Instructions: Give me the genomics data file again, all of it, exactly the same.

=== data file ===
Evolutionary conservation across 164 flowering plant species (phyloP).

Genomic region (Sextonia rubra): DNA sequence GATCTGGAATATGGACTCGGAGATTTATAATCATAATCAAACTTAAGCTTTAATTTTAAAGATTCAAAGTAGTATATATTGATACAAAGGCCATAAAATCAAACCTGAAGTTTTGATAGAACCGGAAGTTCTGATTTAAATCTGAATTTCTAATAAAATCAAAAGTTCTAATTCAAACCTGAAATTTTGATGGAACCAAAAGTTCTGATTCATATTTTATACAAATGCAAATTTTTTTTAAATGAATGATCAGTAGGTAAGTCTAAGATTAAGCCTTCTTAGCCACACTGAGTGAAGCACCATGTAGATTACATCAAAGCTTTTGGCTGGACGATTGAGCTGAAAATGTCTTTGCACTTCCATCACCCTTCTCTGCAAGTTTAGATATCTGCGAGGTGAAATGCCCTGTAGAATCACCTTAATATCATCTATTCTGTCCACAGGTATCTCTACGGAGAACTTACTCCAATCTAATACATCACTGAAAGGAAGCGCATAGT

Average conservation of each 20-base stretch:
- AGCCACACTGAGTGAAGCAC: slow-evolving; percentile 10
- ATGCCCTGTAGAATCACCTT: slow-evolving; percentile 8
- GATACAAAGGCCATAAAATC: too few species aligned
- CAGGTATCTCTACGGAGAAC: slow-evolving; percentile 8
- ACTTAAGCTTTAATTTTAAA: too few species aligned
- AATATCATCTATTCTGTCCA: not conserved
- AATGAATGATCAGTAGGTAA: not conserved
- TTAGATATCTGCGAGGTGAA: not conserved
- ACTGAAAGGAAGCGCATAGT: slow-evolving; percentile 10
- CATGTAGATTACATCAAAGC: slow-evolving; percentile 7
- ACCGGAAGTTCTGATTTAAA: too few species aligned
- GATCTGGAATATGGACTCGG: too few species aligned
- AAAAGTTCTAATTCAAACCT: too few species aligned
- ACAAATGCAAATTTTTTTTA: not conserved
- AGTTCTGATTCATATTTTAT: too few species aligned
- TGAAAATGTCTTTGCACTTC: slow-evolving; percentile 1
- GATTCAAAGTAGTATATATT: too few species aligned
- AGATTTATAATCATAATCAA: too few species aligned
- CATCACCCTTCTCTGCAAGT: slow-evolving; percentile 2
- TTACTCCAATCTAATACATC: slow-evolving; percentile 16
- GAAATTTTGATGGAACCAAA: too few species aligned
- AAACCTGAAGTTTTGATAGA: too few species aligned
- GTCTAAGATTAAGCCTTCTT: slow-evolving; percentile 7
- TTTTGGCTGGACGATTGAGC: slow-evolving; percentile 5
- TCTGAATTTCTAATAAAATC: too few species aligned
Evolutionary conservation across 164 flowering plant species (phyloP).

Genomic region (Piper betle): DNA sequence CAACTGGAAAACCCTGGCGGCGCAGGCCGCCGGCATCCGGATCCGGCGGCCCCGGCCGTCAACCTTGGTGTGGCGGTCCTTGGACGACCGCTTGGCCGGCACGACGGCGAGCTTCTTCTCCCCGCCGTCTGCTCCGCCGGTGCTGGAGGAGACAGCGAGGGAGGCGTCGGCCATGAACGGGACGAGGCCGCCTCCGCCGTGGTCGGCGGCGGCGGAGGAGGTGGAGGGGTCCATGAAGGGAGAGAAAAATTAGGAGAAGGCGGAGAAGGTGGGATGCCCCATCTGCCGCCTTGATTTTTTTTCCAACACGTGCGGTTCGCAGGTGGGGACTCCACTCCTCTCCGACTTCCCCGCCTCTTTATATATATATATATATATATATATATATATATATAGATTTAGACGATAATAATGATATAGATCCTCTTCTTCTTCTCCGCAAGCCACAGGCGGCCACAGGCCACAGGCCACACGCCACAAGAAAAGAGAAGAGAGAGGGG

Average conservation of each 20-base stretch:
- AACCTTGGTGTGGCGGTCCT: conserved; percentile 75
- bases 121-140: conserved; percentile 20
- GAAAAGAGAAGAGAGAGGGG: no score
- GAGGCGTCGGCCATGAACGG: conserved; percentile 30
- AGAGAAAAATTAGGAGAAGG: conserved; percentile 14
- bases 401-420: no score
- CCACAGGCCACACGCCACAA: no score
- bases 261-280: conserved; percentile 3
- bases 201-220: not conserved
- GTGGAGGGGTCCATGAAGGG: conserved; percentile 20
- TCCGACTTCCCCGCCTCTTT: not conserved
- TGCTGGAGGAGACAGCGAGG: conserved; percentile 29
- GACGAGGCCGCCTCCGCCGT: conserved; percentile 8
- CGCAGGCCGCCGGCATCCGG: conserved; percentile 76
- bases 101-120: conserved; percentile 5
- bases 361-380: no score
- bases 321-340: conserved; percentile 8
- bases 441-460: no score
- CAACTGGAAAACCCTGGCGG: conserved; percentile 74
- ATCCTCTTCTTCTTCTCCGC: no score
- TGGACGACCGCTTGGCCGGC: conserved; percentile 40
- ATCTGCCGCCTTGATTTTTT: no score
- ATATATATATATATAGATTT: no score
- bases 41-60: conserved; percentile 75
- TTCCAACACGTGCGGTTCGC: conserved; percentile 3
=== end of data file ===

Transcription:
Evolutionary conservation across 164 flowering plant species (phyloP).

Genomic region (Sextonia rubra): DNA sequence GATCTGGAATATGGACTCGGAGATTTATAATCATAATCAAACTTAAGCTTTAATTTTAAAGATTCAAAGTAGTATATATTGATACAAAGGCCATAAAATCAAACCTGAAGTTTTGATAGAACCGGAAGTTCTGATTTAAATCTGAATTTCTAATAAAATCAAAAGTTCTAATTCAAACCTGAAATTTTGATGGAACCAAAAGTTCTGATTCATATTTTATACAAATGCAAATTTTTTTTAAATGAATGATCAGTAGGTAAGTCTAAGATTAAGCCTTCTTAGCCACACTGAGTGAAGCACCATGTAGATTACATCAAAGCTTTTGGCTGGACGATTGAGCTGAAAATGTCTTTGCACTTCCATCACCCTTCTCTGCAAGTTTAGATATCTGCGAGGTGAAATGCCCTGTAGAATCACCTTAATATCATCTATTCTGTCCACAGGTATCTCTACGGAGAACTTACTCCAATCTAATACATCACTGAAAGGAAGCGCATAGT

Average conservation of each 20-base stretch:
- AGCCACACTGAGTGAAGCAC: slow-evolving; percentile 10
- ATGCCCTGTAGAATCACCTT: slow-evolving; percentile 8
- GATACAAAGGCCATAAAATC: too few species aligned
- CAGGTATCTCTACGGAGAAC: slow-evolving; percentile 8
- ACTTAAGCTTTAATTTTAAA: too few species aligned
- AATATCATCTATTCTGTCCA: not conserved
- AATGAATGATCAGTAGGTAA: not conserved
- TTAGATATCTGCGAGGTGAA: not conserved
- ACTGAAAGGAAGCGCATAGT: slow-evolving; percentile 10
- CATGTAGATTACATCAAAGC: slow-evolving; percentile 7
- ACCGGAAGTTCTGATTTAAA: too few species aligned
- GATCTGGAATATGGACTCGG: too few species aligned
- AAAAGTTCTAATTCAAACCT: too few species aligned
- ACAAATGCAAATTTTTTTTA: not conserved
- AGTTCTGATTCATATTTTAT: too few species aligned
- TGAAAATGTCTTTGCACTTC: slow-evolving; percentile 1
- GATTCAAAGTAGTATATATT: too few species aligned
- AGATTTATAATCATAATCAA: too few species aligned
- CATCACCCTTCTCTGCAAGT: slow-evolving; percentile 2
- TTACTCCAATCTAATACATC: slow-evolving; percentile 16
- GAAATTTTGATGGAACCAAA: too few species aligned
- AAACCTGAAGTTTTGATAGA: too few species aligned
- GTCTAAGATTAAGCCTTCTT: slow-evolving; percentile 7
- TTTTGGCTGGACGATTGAGC: slow-evolving; percentile 5
- TCTGAATTTCTAATAAAATC: too few species aligned
Evolutionary conservation across 164 flowering plant species (phyloP).

Genomic region (Piper betle): DNA sequence CAACTGGAAAACCCTGGCGGCGCAGGCCGCCGGCATCCGGATCCGGCGGCCCCGGCCGTCAACCTTGGTGTGGCGGTCCTTGGACGACCGCTTGGCCGGCACGACGGCGAGCTTCTTCTCCCCGCCGTCTGCTCCGCCGGTGCTGGAGGAGACAGCGAGGGAGGCGTCGGCCATGAACGGGACGAGGCCGCCTCCGCCGTGGTCGGCGGCGGCGGAGGAGGTGGAGGGGTCCATGAAGGGAGAGAAAAATTAGGAGAAGGCGGAGAAGGTGGGATGCCCCATCTGCCGCCTTGATTTTTTTTCCAACACGTGCGGTTCGCAGGTGGGGACTCCACTCCTCTCCGACTTCCCCGCCTCTTTATATATATATATATATATATATATATATATATATAGATTTAGACGATAATAATGATATAGATCCTCTTCTTCTTCTCCGCAAGCCACAGGCGGCCACAGGCCACAGGCCACACGCCACAAGAAAAGAGAAGAGAGAGGGG

Average conservation of each 20-base stretch:
- AACCTTGGTGTGGCGGTCCT: conserved; percentile 75
- bases 121-140: conserved; percentile 20
- GAAAAGAGAAGAGAGAGGGG: no score
- GAGGCGTCGGCCATGAACGG: conserved; percentile 30
- AGAGAAAAATTAGGAGAAGG: conserved; percentile 14
- bases 401-420: no score
- CCACAGGCCACACGCCACAA: no score
- bases 261-280: conserved; percentile 3
- bases 201-220: not conserved
- GTGGAGGGGTCCATGAAGGG: conserved; percentile 20
- TCCGACTTCCCCGCCTCTTT: not conserved
- TGCTGGAGGAGACAGCGAGG: conserved; percentile 29
- GACGAGGCCGCCTCCGCCGT: conserved; percentile 8
- CGCAGGCCGCCGGCATCCGG: conserved; percentile 76
- bases 101-120: conserved; percentile 5
- bases 361-380: no score
- bases 321-340: conserved; percentile 8
- bases 441-460: no score
- CAACTGGAAAACCCTGGCGG: conserved; percentile 74
- ATCCTCTTCTTCTTCTCCGC: no score
- TGGACGACCGCTTGGCCGGC: conserved; percentile 40
- ATCTGCCGCCTTGATTTTTT: no score
- ATATATATATATATAGATTT: no score
- bases 41-60: conserved; percentile 75
- TTCCAACACGTGCGGTTCGC: conserved; percentile 3